Online smoking intervention shows cost-effective way to distribute health resources worldwide
An online smoking cessation program that offered personalized guidance and support free of charge to smokers worldwide prompted thousands to quit, and should be used as a blueprint for other global health initiatives, according to one of its founders.
Ricardo F. Muñoz, PhD, professor emeritus of psychiatry at UCSF and based at the UCSF-affiliated San Francisco General Hospital and Trauma Center, and director of the Institute for International Internet Interventions for Health at Palo Alto University, said the stop smoking program could be tailored to reach patients with other behavioral and mental disorders, creating a "digital apothecary" available to everyone with Internet access.
In a study published today in the journal Clinical Psychological Science, first author Muñoz and colleagues tracked the progress of close to 7,500 smokers who had enrolled in the eight-week program offered in English and Spanish for 18 months. The study expanded upon a previous one that followed smokers for a 12-month period.
The researchers recruited participants through a Google campaign that targeted Internet users searching for information on how to stop smoking. Participants were given several online options including tips on banishing the cues that nudge would-be nonsmokers to light up, a mood-management course, guidance on nicotine replacement and a virtual bulletin board where they could seek advice and offer support to one another.
In the two study periods totaling 30 months, nearly 300,000 people visited the site, which offered a free downloadable smoking cessation guide developed by co-author Eliseo J. Pérez-Stable, MD, of the UCSF Division of General Internal Medicine. Of the 15,170 enrollees who completed a baseline survey in both studies, 3,479 reported quitting at least once during follow up of up to 12 months. Quitting was defined as seven days of abstinence.
The researchers calculated that a single full-time practitioner using face-to-face counseling would require almost 70 years to successfully treat the same number of smokers as the online intervention, at a cost that would have been markedly higher than the amount spent maintaining the website. Alternatively it would have cost more than $3.6 million in nicotine patches to help the same amount of people to stop smoking.
In contrast, the cost of recruiting smokers and maintaining the previously research-tested online program for 30 months was $200,000, the researchers reported.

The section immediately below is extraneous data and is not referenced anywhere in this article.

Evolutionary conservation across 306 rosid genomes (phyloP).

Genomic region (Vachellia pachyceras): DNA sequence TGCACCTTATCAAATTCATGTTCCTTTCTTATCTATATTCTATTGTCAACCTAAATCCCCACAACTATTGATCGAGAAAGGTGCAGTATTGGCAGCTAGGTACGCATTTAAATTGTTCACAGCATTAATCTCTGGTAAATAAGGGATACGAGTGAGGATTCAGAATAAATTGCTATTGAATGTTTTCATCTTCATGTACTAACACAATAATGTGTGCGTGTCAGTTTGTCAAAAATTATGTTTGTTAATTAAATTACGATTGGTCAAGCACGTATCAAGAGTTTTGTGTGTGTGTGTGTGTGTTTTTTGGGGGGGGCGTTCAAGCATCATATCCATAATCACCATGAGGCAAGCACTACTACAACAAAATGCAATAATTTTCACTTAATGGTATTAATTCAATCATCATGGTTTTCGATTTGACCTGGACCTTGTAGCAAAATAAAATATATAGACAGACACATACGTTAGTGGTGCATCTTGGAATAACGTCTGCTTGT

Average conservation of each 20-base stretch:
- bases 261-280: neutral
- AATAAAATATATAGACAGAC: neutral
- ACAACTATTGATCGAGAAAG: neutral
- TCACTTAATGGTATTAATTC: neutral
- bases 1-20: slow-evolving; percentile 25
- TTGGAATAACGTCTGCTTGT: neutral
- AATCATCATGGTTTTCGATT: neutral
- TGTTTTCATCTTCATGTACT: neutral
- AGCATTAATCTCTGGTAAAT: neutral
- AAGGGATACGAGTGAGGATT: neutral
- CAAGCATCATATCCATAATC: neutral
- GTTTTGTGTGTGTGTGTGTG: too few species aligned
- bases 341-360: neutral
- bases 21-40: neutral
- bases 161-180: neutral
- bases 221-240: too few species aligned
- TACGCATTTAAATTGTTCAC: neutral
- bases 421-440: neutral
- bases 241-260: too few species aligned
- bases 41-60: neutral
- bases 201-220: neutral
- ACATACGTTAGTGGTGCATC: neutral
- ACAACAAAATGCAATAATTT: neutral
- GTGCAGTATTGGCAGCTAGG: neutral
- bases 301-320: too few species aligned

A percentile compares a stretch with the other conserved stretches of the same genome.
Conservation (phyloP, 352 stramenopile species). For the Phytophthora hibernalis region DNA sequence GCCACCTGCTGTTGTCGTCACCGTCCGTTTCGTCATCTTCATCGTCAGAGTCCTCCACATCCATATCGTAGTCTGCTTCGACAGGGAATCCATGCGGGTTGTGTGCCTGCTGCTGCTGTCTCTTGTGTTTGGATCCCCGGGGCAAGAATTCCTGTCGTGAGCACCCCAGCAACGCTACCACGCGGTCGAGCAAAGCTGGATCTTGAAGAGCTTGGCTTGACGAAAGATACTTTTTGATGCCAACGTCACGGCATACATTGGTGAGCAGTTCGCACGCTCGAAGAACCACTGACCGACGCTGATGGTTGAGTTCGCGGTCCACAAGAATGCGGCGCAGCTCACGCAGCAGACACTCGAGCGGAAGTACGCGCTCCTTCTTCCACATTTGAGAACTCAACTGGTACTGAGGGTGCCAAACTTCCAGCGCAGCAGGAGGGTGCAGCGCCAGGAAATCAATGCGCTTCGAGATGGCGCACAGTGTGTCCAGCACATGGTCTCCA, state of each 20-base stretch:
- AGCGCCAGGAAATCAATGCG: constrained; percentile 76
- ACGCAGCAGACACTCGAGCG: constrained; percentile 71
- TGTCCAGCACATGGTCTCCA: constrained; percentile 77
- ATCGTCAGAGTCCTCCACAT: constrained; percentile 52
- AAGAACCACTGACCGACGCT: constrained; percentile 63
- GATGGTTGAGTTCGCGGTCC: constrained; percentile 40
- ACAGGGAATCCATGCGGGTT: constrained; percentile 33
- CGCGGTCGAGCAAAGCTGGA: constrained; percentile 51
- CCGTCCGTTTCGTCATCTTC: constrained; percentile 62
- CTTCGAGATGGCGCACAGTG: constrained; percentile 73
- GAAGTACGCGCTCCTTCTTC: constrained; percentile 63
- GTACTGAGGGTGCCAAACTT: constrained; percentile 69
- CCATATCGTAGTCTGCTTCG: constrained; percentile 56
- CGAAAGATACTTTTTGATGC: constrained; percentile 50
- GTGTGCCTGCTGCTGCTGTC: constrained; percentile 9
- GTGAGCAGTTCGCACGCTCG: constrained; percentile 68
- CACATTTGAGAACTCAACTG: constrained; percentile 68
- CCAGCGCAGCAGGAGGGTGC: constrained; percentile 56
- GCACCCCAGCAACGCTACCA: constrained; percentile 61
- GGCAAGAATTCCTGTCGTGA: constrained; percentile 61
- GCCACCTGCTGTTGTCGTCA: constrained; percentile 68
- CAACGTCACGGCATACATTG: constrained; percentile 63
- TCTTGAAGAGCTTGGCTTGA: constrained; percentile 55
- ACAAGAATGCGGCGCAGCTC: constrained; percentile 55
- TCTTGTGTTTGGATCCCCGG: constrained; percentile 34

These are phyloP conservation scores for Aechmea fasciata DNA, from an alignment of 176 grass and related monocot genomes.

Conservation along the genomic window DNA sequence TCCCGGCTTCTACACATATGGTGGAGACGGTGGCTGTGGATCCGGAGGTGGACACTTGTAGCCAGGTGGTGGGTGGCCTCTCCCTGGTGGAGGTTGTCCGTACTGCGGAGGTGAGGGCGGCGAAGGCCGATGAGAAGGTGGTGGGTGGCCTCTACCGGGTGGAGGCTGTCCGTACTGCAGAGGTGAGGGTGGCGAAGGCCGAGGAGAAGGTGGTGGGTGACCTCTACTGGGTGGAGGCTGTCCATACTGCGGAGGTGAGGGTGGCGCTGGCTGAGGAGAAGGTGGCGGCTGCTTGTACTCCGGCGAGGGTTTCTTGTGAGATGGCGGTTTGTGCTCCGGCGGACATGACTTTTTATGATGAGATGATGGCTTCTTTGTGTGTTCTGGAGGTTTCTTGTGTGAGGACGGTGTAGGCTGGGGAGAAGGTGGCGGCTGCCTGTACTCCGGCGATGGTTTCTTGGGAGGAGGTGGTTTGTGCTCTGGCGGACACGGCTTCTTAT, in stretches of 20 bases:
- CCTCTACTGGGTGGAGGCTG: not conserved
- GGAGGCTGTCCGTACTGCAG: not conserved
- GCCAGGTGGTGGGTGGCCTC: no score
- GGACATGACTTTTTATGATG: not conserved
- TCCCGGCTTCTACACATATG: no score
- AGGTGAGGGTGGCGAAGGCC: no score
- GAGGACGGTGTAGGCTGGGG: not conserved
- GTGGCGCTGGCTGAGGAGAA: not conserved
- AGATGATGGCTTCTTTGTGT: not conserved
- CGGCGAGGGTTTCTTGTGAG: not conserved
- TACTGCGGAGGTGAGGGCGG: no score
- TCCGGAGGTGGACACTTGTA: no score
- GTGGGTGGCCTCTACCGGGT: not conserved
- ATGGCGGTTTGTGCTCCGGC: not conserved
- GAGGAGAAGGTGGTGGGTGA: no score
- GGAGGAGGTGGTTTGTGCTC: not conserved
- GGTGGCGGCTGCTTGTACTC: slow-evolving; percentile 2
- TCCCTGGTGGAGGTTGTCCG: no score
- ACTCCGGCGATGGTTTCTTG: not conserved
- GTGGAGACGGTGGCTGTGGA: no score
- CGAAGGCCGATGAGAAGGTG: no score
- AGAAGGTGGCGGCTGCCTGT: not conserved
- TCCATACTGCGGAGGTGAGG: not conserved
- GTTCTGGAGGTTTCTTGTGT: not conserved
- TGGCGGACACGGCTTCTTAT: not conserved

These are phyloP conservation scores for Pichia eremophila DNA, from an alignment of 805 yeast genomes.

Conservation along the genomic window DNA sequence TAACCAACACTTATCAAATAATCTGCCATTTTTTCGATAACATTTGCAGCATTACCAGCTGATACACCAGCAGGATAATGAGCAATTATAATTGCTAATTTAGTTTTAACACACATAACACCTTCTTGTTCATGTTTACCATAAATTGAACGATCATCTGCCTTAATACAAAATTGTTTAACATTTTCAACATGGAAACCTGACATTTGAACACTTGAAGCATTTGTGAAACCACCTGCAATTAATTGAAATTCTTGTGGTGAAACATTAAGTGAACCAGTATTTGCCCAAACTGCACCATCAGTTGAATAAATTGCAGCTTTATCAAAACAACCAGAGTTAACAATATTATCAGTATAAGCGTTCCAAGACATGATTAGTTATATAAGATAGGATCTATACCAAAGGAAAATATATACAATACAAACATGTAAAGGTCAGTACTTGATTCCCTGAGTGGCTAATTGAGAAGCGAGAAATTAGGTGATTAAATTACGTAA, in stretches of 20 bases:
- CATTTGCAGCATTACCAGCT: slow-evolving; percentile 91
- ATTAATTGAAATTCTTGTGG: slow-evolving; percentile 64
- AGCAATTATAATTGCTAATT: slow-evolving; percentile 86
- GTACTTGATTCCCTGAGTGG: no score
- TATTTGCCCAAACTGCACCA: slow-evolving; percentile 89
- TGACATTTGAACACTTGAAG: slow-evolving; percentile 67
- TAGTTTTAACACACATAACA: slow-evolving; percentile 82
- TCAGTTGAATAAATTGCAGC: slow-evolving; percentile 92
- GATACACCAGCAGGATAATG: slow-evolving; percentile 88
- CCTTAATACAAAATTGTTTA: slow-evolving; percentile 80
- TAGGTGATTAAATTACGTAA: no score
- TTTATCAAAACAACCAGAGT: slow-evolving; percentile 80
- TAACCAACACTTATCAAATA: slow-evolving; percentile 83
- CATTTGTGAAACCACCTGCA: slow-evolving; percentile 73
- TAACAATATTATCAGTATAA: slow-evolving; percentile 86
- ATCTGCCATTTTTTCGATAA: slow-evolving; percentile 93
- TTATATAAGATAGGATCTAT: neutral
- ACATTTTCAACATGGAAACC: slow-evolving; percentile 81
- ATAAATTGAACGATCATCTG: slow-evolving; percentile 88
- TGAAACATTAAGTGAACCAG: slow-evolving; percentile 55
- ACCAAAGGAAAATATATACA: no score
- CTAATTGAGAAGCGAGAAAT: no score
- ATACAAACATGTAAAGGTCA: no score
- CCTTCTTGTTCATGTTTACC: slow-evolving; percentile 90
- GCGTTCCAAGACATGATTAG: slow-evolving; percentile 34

While attrition rates were high, the researchers said that the program, called MOOI, massive open online intervention, can serve as a "low-cost resource made available to people everywhere who may lack other relevant health resources" without placing a burden on countries' health care systems. Some 40 percent of the visitors to the English-language site came from India, versus 10 percent from the United States, while the largest markets for the Spanish-language site came from Spain, Argentina and Mexico.
"Our goal is to address the high attrition rate and make MOOIs more appealing, perhaps gleaning the benefits of lessons learned in other fields like marketing, computer science and human-computer interaction," said Muñoz.
A further advantage was that digital interventions are not "consumable," meaning they can be used "again and again by people anywhere in the world," the researchers noted.
"Traditional service delivery models are insufficient to curb the burden of mental illness and behavioral health problems, because they rely on consumable interventions, such as health care providers' time and pharmaceuticals like the nicotine patch. We propose that the health care field devote organized efforts to create a digital apothecary of MOOIs in order to reduce unnecessary suffering worldwide, by freely sharing and continuing to generate and evaluate, psychological resources for all who are interested in using them," said Munoz.
The researchers currently are recruiting English and Spanish-speaking participants for a subsequent smoking cessation study.